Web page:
Sherry Hilier

CUPE Newfoundland Labrador Celebrates International Women’s Day

creynolds News Release

International Women’s Day has been celebrated for over 100 years and is rooted in the labour movement. Union’s have long been on the frontline of the fight for gender equality with CUPE leading the way in Canada. In 1975, the United Nations declared March 8 as International Women’s Day.

Sherry HilierThere is still much work to be done to achieve gender equality. In almost every aspect of life, women continue to experience discrimination. Women continue to earn less than men and they experience gender-based violence at work and at home far more often than men. Women are still expected to be the caregivers for children and parents and carry most of the burden of household work, even when they work outside of the home full time. The situation for racialized women is even worse. In addition to the discrimination they face as women, they have the added layer of racial discrimination. And if you’re an Indigenous woman, you are dealing with the crisis of missing and murdered Indigenous women, as well as the lack of real change as a result of the Truth and Reconciliation Commission recommendations. Indigenous women are among the most disadvantaged in our society.

Sherry Hillier, president of CUPE Newfoundland Labrador, says, “On this International Women’s Day, CUPE Newfoundland and Labrador is committed to the struggle for gender equality. We will not take one step back! CUPE and other unions have played a key role in advancing the issue of gender equality. Collective agreements contain provisions to eliminate or alleviate discrimination. As a woman union leader, I am personally dedicated to the cause of equality. On this day we celebrate the accomplishments of women while keeping always in our minds the road ahead. There is lots to be done, and we will not stop until all Canadians are equal in every aspect.”

In Newfoundland and Labrador, the situation is dire. Although the Canadian Centre for Policy Alternatives report “The Best and Worst Places to be a Woman in Canada 2019: The Gender Gap in Canada’s 26 Biggest Cities”, ranks St. John’s second of the 26 cities studied, the gender wage gap is the highest in Canada, according to a Conference Board of Canada 2017 report.

“I celebrate our accomplishments on this day and am happy to acknowledge that our capital city is a great place for women to live, but it is time for women to earn at the same rate as men. We have been fighting for pay equity far too long. And it is time for all women to feel safe at work, at home and in public,” says Sherry Hillier. “CUPE Newfoundland Labrador looks forward to assisting our members, and all Newfoundlanders and Labradorians, to achieve a truly equitable Newfoundland and Labrador.”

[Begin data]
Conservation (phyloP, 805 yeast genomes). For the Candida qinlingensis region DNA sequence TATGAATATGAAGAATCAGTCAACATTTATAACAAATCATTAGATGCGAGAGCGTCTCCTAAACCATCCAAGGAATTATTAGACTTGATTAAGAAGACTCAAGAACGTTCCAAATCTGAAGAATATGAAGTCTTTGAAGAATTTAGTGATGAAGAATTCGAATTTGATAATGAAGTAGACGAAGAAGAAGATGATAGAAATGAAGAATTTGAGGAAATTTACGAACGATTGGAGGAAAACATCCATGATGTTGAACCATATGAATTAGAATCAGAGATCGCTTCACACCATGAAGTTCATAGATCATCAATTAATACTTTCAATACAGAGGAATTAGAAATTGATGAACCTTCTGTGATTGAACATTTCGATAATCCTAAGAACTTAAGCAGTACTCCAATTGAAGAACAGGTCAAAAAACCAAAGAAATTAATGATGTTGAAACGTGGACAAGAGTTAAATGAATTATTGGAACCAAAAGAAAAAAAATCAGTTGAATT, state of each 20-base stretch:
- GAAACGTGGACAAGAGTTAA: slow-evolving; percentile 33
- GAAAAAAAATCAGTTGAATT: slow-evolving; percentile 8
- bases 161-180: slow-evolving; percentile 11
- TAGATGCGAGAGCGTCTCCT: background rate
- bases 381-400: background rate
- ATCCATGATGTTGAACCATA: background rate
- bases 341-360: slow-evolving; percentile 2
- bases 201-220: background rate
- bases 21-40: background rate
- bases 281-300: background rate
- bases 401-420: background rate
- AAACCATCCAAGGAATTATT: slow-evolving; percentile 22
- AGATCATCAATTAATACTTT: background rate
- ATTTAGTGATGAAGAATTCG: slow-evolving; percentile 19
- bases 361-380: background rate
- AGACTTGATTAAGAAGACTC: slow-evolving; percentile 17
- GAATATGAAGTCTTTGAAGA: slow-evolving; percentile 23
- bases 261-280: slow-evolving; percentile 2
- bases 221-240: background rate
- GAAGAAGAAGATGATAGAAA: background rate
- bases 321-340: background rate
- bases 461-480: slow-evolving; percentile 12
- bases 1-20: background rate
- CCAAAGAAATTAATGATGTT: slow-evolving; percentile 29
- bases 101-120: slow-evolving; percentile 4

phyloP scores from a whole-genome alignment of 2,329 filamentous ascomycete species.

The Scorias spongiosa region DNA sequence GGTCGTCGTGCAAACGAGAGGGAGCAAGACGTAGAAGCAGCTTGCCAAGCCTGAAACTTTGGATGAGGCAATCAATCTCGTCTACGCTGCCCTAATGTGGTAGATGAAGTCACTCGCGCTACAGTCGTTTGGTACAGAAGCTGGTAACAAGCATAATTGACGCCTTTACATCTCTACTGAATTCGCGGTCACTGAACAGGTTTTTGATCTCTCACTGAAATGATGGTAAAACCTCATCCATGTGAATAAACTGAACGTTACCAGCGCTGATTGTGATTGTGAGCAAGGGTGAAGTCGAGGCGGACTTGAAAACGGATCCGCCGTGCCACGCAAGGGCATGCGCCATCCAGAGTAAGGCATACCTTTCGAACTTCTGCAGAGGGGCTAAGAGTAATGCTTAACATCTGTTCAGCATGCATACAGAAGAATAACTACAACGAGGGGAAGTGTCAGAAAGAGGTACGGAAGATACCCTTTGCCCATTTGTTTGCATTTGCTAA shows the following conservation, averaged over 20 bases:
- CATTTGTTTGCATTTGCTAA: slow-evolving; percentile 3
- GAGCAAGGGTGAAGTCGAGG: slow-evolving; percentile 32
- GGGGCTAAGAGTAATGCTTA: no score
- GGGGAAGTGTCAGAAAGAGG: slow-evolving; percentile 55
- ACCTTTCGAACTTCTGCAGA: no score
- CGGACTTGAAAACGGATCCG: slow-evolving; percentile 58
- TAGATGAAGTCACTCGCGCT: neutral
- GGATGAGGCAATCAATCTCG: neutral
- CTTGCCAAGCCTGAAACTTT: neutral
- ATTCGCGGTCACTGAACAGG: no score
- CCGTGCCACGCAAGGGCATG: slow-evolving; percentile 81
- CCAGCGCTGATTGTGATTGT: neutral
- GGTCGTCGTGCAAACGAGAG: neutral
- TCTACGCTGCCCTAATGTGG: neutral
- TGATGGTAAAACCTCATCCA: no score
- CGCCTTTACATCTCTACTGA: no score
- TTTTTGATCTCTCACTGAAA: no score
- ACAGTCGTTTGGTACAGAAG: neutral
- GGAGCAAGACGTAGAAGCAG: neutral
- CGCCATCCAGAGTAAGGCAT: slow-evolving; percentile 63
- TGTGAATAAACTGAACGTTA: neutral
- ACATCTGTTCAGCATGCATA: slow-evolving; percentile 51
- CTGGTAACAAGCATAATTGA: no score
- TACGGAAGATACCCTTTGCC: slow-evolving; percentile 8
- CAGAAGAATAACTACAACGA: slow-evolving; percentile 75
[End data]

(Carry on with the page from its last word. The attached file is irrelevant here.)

CUPE NL Global Justice Conference May 4 – 5

creynolds Event

We are pleased to announce the first ever CUPE NL Global Justice Conference will take place in May, prior to the opening of our Division Convention!

May 4 and 5, 2019
Greenwood Inn & Suites
Corner Brook, NL

Building International Solidarity: ‘Come from Away, Here to Stay’

The theme of the conference is International Solidarity and Migrant Workers Rights. We will be having a mix of speakers, workshops, panels and film presentations to facilitate the discussion amongst attendees about the current and historical struggles of Newfoundlanders and Labradorians and workers in other countries.

The main focus of our conference will be migration and migrants. Why do people move, and what challenges do they face in a new home? What as trade unionists can we do to make migrants feel at home on Newfoundland and Labrador, and to support migrants at home and abroad?

Conference Objectives

To expose members to workers’ struggles around the world and to highlight our shared experiences of migration, union busting, unemployment, poverty and precarity.

To provide information about CUPE’s international solidarity work and to discuss how members can support and advance this work in Newfoundland and Labrador.

Who should attend?

Any member with an interest in global solidarity and migrant issues. We especially encourage locals to approach members who may be migrants or immigrants themselves.  We want to share our stories of migration and its challenges – whether it is working out West or moving to NL for study or work.

There is no limit on the number of members a Local can register.

Conference Details

Registration fee is $50.00 per delegate.

Registration will take place at 8 a.m. on Saturday, May 4, 2019.

The conference will begin on Saturday at 9 a.m.

It will end on Sunday at 12 p.m.

Greenwood Inn & Suites
48 West Road
Corner Brook, NL
Tel: (709) 634-5831 or (800) 399-5381

For more information and the conference, please contact:

Keir Hiscock
Global Justice Committee Chairperson

CUPE Indigenous Members Gathering Sept. 5-6